A Resistance needs money, lots of money. The Resistance Banker tells the true story of how to raise and distribute the equivalent of one-half billion Euros under the nose of the Nazis. Available on Netflix, this Dutch movie won its country’s award for Best Picture and Best Actor. Surprisingly, only three critics reviewed this entry for Rotten Tomatoes, although all were positive. It receives a 78% Audience score. I give this movie 3.5 Gavels.
In 1942 Walraven van Hall witnesses the death of a Jewish family and decides it is time to fight back. As bankers, with the reluctant assistance of his brother Gijs, they borrow money from Dutch citizens through the use of seemingly worthless certificates, yet backed by the Dutch government in London. Hunted by the Nazis, the need for funds grows greater. The English want the underground bank to finance a strike by the rail workers, though punishable by death. How do bankers rob a bank without being discovered?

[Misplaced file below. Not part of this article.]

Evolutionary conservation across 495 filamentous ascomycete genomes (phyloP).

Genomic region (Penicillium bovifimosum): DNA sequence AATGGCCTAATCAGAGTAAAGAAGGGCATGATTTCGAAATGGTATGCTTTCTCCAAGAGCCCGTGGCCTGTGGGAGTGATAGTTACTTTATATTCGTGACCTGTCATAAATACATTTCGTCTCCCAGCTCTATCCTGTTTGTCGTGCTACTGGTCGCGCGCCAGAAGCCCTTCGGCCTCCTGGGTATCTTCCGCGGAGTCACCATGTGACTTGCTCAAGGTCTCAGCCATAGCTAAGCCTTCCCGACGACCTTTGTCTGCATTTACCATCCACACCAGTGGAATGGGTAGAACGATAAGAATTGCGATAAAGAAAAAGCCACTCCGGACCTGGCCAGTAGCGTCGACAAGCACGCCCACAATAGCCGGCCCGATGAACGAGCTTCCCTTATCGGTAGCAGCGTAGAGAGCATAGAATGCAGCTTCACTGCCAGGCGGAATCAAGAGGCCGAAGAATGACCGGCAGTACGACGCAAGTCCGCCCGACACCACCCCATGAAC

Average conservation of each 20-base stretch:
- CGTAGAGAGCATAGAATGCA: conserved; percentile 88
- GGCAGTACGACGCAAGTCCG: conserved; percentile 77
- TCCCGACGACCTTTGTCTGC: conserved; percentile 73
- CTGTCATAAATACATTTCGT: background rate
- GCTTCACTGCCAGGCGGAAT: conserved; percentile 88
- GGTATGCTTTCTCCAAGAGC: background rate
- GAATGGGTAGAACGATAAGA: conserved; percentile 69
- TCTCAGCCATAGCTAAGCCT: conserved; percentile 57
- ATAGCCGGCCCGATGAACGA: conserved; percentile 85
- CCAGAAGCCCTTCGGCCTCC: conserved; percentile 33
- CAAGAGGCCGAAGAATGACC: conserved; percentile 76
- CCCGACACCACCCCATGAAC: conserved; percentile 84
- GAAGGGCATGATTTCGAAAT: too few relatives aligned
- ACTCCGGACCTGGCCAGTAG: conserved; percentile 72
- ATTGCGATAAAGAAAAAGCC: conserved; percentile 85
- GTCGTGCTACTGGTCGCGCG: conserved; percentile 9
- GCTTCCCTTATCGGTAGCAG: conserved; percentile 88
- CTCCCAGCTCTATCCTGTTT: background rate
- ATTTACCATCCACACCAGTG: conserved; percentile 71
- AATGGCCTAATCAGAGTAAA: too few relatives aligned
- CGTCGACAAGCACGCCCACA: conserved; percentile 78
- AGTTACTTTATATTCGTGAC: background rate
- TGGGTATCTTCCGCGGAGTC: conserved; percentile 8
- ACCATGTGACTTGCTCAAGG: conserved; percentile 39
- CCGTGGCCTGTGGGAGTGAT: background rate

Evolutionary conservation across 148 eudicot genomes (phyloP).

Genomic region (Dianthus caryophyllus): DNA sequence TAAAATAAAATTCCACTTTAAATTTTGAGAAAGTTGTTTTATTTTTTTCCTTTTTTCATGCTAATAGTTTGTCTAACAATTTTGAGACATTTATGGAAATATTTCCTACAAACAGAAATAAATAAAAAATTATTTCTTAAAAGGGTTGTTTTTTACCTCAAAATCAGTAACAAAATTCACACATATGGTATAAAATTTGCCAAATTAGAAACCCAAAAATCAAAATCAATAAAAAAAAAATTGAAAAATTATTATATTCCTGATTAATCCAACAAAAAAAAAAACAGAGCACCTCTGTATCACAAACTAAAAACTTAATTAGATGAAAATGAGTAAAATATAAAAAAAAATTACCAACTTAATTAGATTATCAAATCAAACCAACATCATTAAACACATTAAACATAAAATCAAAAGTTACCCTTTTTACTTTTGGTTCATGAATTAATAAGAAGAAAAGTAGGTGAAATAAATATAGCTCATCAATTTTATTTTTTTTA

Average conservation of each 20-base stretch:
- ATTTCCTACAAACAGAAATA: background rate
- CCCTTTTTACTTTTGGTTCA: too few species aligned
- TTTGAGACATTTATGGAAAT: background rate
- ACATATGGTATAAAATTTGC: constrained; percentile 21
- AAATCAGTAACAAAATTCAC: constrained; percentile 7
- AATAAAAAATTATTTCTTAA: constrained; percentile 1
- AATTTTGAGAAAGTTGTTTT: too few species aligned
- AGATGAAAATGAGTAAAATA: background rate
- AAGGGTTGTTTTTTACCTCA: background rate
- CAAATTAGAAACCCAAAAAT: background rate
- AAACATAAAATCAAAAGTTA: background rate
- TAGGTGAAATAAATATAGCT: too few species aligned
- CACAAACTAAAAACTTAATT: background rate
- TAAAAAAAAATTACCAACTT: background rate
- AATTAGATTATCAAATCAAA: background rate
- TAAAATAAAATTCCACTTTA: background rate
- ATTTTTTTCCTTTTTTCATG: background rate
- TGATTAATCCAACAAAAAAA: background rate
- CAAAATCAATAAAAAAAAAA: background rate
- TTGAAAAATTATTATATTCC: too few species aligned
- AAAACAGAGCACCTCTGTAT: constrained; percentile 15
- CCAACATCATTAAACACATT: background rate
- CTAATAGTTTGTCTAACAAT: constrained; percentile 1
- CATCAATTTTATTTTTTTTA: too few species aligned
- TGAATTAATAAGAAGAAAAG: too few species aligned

Barry Atsma, mostly unknown in the US although he had a brief appearance in The Hitman’s Bodyguard, is Walraven. Jacob Derwig is Gijs. Finally, Pierre Bokma is the Nazi sympathizer, Meinoud Rost van Tonningen, the President of the Dutch National Bank. The performances of all three give accurate portrayal to the everyday life and death struggles under Nazi rule.
Notwithstanding D-Day in May 1944, the Netherlands was not liberated until May 5, 1945. Even with traitors, betrayals, tortures, and mass executions, the Underground Bank survived. The slow pace of the movie really plays into the paranoia of the characters. They want to help, they need to help, but they are bankers, not resistance fighters. Everyone knows the consequences of being caught, but someone needs to feed, to house, to arm the Undergound. Today, we often hear stories about who finances Al-Qaeda or who finances the Taliban. In a different time against a different enemy, we get an answer.